Wednesday, August 14, 2002


All about him, all about Edu.

First, he is small.

This might explain a good deal, making up for his size as he does by the extraordinary amount of space he seems to occupy... is it because he moves so much? So restlessly, endlessly cutting his way neatly through the apartment like a little sailboat tacking across the sea. He appears so efficient as he mops the floor with fierce sopping strokes, back and forth and back and forth. And yet, he is not efficient, the cleaning and rearranging of the apartment, moving plants from one balcony to the sink and then the other balcony for instance, is more of a ritual, a kind of purifying eucharist. (He is in fact inefficient with his cleaning, with his time, his money, his energy.) But the movement only explains in part, the space he occupies. The rest is all emotion.

His hands. The nails are chewed to the quick, the skin rough and dry, the fingers small as the rest of him. His hands are, I'm sure, older than the rest of him, so much a part of him but with their own peculiar life, a pair of well-trained swallows doing and not doing his bidding. The singularity of those hands, like as not, with a cigarette, an inch of ash at the tip, tucked carelessly between any two adjacent fingers or thumb, it doesn't seem to matter which two. I laugh, just thinking of it, at how he claps his hands together like a very little boy, his fingers splayed, palms bouncing.

His eyes, not blue, and not green or brown but somewhere midst the three colors, are rimmed in short, very black lashes that, like any good picture frame, are pleasing in and of themselves while calling attention to the art they encircle. Edu's eyes seem to be the source of all his happiness and woe, taking in what is given and sending it fiercely back out, honed and polished and sometimes ugly, but always steeped in that great overwhelming emotion.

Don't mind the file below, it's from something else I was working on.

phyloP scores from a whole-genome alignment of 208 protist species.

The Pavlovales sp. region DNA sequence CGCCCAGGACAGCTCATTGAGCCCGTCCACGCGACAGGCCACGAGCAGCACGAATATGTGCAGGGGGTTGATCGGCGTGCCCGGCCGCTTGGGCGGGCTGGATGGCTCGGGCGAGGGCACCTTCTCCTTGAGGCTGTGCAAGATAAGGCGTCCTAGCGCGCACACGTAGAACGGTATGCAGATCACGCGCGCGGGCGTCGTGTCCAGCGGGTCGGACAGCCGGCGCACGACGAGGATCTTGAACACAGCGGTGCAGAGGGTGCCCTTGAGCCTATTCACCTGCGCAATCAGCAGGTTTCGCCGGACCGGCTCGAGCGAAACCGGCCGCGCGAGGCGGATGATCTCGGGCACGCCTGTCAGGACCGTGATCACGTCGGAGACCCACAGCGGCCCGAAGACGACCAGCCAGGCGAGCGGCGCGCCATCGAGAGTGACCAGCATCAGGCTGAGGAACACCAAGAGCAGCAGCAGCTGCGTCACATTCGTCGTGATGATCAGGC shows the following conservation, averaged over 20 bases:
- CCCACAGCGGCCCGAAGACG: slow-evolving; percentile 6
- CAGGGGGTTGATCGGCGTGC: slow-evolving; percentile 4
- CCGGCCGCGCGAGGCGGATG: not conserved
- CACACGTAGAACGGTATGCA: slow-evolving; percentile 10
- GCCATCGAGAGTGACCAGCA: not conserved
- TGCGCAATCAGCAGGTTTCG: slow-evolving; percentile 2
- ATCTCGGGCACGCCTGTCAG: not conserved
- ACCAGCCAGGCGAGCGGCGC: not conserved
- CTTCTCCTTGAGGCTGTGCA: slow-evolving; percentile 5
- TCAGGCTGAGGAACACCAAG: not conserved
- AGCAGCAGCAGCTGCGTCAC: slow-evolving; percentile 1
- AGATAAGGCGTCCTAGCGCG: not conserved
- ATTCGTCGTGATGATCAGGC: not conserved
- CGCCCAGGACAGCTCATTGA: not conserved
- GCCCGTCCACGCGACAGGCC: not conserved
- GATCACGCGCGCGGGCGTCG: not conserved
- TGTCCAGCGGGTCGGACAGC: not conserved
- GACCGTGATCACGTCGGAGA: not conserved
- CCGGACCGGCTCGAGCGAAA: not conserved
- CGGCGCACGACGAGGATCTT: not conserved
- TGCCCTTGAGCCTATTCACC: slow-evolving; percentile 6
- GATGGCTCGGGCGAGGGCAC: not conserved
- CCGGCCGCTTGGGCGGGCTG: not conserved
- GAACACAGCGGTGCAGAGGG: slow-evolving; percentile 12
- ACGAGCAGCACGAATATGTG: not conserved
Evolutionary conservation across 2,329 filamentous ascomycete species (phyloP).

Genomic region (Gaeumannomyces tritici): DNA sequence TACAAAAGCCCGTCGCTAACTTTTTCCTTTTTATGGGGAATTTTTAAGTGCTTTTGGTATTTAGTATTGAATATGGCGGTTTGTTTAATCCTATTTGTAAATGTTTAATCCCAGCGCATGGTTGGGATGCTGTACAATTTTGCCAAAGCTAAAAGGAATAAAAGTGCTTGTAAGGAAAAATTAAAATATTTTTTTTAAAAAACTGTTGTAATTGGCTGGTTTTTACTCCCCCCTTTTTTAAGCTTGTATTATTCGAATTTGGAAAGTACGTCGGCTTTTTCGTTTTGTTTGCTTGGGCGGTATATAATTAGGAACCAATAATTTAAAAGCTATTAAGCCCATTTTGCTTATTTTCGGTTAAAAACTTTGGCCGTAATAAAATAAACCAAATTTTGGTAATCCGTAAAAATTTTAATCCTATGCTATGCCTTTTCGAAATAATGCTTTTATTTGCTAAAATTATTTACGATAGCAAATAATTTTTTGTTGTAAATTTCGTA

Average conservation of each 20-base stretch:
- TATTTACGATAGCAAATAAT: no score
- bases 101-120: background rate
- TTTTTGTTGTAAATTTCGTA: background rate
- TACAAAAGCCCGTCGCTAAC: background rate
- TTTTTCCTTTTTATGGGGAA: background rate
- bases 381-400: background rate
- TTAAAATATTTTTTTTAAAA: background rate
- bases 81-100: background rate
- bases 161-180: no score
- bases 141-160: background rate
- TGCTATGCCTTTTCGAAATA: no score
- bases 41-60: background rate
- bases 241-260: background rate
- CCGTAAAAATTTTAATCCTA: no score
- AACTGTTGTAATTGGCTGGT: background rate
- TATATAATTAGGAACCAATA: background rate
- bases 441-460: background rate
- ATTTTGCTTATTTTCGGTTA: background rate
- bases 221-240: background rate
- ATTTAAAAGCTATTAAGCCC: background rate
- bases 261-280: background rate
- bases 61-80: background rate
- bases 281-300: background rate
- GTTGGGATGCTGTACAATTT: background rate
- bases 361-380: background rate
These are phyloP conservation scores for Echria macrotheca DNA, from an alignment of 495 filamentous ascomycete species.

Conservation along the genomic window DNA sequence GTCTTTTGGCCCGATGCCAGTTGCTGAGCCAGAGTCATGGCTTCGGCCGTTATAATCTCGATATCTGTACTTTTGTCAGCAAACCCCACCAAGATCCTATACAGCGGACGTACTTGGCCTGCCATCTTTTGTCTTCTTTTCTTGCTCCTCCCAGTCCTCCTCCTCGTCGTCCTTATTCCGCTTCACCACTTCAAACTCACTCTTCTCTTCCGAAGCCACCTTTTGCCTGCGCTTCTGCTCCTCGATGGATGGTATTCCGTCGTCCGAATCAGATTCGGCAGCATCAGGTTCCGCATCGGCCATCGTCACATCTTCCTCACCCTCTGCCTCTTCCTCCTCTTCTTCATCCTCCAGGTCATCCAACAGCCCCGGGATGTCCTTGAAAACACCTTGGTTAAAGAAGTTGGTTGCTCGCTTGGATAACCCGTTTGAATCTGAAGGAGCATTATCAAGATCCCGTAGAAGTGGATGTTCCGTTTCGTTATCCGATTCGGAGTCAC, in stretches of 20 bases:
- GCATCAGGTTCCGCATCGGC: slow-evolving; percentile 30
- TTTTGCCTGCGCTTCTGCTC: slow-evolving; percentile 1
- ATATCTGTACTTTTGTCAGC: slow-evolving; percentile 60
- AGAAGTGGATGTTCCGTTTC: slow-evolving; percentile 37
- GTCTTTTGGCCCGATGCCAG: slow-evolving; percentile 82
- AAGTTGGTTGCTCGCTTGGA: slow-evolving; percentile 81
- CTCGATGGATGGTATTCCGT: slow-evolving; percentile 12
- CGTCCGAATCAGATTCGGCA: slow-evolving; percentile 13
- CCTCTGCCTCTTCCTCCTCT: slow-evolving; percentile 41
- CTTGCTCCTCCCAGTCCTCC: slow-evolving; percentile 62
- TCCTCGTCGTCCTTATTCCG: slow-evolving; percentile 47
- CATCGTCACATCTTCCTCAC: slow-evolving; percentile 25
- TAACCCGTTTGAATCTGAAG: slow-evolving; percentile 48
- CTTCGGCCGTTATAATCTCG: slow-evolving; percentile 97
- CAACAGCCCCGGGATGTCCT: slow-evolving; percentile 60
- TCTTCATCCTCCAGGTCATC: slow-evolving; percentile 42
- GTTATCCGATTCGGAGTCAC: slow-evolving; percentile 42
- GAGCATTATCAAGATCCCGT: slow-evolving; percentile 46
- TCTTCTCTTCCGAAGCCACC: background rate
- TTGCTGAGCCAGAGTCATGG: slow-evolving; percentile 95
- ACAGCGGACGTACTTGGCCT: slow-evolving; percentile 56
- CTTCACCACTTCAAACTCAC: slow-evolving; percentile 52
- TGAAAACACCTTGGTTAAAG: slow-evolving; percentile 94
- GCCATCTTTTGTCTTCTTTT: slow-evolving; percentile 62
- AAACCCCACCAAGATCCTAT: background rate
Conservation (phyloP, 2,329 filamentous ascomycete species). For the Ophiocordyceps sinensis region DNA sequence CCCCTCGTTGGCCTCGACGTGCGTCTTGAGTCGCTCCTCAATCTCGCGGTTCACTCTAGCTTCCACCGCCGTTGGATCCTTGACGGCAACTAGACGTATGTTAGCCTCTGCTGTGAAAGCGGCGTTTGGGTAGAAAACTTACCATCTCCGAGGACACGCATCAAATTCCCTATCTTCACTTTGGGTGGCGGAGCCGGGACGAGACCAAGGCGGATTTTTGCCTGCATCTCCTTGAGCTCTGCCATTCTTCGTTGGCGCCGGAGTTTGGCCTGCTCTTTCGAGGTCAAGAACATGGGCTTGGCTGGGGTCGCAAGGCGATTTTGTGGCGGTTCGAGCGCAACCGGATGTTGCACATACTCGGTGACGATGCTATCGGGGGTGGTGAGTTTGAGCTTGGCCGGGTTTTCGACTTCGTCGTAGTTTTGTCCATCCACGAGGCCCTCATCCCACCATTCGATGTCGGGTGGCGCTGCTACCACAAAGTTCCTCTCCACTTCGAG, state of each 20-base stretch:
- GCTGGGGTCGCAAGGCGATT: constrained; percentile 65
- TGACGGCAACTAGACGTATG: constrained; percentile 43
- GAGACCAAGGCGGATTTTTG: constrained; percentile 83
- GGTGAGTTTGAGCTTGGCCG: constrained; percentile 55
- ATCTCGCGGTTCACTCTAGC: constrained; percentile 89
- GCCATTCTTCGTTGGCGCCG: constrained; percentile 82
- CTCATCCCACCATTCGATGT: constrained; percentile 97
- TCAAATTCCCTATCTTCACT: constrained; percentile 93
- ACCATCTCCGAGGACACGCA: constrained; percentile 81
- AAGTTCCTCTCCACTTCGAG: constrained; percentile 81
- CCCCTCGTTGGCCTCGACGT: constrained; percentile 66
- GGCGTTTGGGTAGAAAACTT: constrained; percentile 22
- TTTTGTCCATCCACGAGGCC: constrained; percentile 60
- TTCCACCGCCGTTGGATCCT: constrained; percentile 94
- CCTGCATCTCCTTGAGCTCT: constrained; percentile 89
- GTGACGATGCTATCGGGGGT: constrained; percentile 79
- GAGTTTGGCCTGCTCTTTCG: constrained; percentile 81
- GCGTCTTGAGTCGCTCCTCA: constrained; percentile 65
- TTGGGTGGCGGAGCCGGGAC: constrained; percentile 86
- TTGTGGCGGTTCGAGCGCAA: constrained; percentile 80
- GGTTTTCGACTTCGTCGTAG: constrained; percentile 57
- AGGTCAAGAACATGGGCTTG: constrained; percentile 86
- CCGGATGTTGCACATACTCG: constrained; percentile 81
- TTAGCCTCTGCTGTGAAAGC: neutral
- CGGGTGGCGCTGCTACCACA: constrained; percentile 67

His teeth are white and perfect except for one missing incisor, his nose small and slightly hooked, a distinguished Italianate nose from his father's side of the family. His dark hair is cut close to his scalp.

His limbs, those skinny arms and legs of his, are just as tough as they look. Edu has a certain physical strength, he can lug an ungainly and ugly easy chair up the seven flights of stairs to his apartment, and, after Pepa the cat has pissed in the same chair one too many times and nothing will remove the smell, well, he can lug the chair back down the seven flights and onto the street, where he found it in the first place.

But these are mere physicalities. It would take a book to capture him to the full.

(from a Barcelona journal, 1998)

Eduardo Destrí
b. May 19, 1960 - Buenos Aires
d. August 9, 2002 - Barcelona

I am heartsick.

- by Francis S.

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